The advent of internet has changed everything. The world is literally a global village; thanks to the rapid communication becoming possible. The world economy also has changed; the slogans of openness have cracked open all the barriers of ideologies world wide. As such the current of foreign direct investment that started in a big way from mid 1990s still continues to dominate the world economy in the threshold of the seventh year of the new millennium.
In order to trace the latest trends in the circuit of foreign direct investment (FDI), we have to first learn the meaning of the concept. First of all, FDI is a long term economic commitment where an investor makes direct investment into an industry or business based in a different economy than his own base country. As for example when a businessman based in USA makes some investment in the enterprise based in Japan, a foreign direct investment takes place.
Now the activity of FDI typically involves a bi-party relationship; it consists of the parent enterprise on the one end and the foreign affiliate on the other. These two parties together form a unique business entity which is then defined as transnational corporation (TNC).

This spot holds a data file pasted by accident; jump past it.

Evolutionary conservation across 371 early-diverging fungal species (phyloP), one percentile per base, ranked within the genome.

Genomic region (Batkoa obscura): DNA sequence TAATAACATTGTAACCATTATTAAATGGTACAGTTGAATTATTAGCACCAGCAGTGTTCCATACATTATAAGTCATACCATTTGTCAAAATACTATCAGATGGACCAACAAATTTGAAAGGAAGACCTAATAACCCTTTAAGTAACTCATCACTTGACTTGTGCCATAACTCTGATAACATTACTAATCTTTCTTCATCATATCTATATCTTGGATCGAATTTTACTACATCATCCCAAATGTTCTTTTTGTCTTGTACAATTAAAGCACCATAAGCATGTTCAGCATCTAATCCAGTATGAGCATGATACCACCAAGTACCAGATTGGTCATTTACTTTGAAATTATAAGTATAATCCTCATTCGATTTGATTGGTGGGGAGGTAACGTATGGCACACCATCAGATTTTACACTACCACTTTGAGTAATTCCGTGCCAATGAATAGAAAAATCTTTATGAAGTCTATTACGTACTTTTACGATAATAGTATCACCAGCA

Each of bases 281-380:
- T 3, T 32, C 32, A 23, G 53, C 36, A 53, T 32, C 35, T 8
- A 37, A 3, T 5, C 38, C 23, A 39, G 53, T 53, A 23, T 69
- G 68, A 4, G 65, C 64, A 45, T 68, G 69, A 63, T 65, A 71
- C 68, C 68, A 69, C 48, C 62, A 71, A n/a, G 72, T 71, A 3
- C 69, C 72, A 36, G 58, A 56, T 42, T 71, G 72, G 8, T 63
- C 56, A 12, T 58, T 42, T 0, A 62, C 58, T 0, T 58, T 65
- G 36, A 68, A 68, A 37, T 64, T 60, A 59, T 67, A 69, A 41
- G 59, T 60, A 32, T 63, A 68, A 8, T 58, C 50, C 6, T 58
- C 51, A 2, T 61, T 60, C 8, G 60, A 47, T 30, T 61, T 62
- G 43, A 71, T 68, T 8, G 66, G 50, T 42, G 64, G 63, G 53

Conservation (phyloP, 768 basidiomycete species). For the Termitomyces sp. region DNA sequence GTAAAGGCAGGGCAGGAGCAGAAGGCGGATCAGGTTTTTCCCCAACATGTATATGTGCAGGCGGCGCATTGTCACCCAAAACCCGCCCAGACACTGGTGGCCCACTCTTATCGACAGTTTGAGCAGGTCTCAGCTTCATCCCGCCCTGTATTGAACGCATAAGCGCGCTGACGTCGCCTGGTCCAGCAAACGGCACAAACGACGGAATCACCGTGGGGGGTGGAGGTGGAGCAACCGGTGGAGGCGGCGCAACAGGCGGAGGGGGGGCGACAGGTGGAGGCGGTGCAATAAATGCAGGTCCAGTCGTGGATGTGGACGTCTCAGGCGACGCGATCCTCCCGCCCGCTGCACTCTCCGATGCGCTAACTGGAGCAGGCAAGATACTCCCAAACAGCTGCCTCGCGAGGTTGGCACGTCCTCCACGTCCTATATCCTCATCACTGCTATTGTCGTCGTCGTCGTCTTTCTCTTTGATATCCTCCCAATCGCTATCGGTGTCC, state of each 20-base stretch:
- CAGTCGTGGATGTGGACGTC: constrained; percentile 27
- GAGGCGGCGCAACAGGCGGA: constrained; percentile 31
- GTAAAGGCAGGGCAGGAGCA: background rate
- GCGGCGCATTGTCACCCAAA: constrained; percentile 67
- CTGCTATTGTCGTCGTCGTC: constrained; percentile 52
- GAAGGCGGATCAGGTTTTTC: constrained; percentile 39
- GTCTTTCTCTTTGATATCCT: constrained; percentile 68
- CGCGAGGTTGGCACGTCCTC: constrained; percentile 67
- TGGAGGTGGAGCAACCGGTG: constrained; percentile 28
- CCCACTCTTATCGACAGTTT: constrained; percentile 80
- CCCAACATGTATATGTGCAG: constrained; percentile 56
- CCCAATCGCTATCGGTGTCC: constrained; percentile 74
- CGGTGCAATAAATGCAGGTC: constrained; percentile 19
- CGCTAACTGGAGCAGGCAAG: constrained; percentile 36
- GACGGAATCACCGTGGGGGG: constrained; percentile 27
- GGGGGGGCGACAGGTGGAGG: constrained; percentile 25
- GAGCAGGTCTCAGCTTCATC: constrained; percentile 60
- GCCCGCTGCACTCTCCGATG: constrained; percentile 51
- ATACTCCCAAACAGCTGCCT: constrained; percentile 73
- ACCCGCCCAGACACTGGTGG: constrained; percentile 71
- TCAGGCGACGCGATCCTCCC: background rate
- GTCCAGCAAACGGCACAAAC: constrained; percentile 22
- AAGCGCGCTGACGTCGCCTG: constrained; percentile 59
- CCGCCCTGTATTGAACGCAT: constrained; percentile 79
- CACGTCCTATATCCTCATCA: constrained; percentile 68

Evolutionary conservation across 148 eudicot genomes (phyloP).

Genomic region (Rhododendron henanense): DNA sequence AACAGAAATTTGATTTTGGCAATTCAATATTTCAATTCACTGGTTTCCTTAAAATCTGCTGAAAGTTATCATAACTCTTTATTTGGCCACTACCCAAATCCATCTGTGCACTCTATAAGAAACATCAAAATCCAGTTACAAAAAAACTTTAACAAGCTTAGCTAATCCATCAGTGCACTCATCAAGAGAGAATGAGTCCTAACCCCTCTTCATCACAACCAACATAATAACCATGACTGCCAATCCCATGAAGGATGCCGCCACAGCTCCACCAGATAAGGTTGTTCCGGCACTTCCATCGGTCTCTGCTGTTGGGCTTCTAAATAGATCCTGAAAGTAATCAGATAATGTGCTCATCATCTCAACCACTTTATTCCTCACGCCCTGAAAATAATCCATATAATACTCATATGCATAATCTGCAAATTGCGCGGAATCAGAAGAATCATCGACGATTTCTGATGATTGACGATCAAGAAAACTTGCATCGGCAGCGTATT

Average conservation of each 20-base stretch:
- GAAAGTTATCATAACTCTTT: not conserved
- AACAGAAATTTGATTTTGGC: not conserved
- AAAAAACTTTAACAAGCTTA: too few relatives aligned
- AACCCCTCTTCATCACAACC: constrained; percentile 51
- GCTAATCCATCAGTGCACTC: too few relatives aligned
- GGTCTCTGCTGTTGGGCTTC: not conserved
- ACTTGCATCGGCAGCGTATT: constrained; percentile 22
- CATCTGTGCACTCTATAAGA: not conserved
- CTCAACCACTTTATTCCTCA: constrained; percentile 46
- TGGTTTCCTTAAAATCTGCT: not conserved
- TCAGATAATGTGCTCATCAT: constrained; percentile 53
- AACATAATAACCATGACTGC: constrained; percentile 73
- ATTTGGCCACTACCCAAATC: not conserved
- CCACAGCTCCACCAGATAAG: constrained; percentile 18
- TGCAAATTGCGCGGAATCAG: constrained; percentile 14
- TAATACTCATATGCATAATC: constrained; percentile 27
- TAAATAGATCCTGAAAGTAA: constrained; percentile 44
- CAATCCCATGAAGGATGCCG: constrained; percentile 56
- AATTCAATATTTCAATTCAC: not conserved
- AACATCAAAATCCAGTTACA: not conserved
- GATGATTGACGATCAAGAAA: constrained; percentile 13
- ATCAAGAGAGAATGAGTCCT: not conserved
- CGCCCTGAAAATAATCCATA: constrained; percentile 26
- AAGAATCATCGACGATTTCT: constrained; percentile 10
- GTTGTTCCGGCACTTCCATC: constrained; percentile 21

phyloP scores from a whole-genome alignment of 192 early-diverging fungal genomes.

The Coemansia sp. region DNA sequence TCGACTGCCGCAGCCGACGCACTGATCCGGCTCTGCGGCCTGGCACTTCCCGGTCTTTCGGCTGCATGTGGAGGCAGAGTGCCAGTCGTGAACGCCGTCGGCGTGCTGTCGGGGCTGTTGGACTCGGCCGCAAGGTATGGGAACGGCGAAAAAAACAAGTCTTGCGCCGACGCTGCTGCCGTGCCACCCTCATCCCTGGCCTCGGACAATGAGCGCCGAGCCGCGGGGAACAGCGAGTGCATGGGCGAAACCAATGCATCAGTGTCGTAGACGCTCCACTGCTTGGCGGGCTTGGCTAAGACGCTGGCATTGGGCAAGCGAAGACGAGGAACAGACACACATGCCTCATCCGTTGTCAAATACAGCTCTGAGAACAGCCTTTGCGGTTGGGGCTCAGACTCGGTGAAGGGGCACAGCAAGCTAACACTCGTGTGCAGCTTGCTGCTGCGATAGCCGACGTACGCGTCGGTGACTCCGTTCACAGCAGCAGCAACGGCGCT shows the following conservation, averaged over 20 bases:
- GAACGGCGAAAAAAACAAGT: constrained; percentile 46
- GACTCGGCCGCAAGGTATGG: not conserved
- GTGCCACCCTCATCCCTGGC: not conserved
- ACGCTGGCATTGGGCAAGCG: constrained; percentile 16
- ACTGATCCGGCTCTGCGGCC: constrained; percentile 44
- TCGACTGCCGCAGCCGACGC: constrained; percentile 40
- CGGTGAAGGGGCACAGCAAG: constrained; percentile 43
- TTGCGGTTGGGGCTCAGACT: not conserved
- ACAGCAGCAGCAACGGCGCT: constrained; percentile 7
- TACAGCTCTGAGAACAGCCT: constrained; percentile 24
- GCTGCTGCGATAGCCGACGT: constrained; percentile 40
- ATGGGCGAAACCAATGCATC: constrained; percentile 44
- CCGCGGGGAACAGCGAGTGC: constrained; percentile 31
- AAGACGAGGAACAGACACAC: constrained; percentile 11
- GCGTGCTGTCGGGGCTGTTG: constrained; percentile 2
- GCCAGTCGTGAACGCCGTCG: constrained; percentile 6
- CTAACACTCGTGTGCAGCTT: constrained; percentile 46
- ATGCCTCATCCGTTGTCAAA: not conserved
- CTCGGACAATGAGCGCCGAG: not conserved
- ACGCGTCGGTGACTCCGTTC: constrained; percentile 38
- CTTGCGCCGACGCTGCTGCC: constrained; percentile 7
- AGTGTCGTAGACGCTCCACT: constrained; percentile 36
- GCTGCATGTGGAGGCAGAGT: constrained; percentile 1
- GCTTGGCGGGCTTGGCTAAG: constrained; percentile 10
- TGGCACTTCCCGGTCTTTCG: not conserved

Just putting some money into a foreign business does not make you qualify as a foreign direct investor. An enterprise will be marked as a FDI only when the parent company will yield control over its foreign affiliate. The control means, the parent company will have the majority of the shares or have the voting power of the corporation.
Now lets check the latest picture of the foreign direct investment in the world economy.
In the years immediately following the Second World War, the USA swept away the lions share of the global FDI. The trend continued till 1960s when the rest of the world was recuperating from the holocaust of the World War II. But after that the picture started to change.
Starting from the mid 1990s, the activity of FDI is now a truly global phenomenon. In fact FDI has become more a weapon of economic prosperity in the hands of the developing nations rather than a few OECD countries. According to the United Nations estimates, global foreign direct investment (FDI) inflows took a steep rise in 2005. This was the direct consequence of cross-border mergers and acquisitions of companies. In todays global economy, the FDI has an important role to play. The importance is evident from this statistics; FDI stocks currently constitute over 20% of global GDP.
The other FDI trends can be summarized as follows: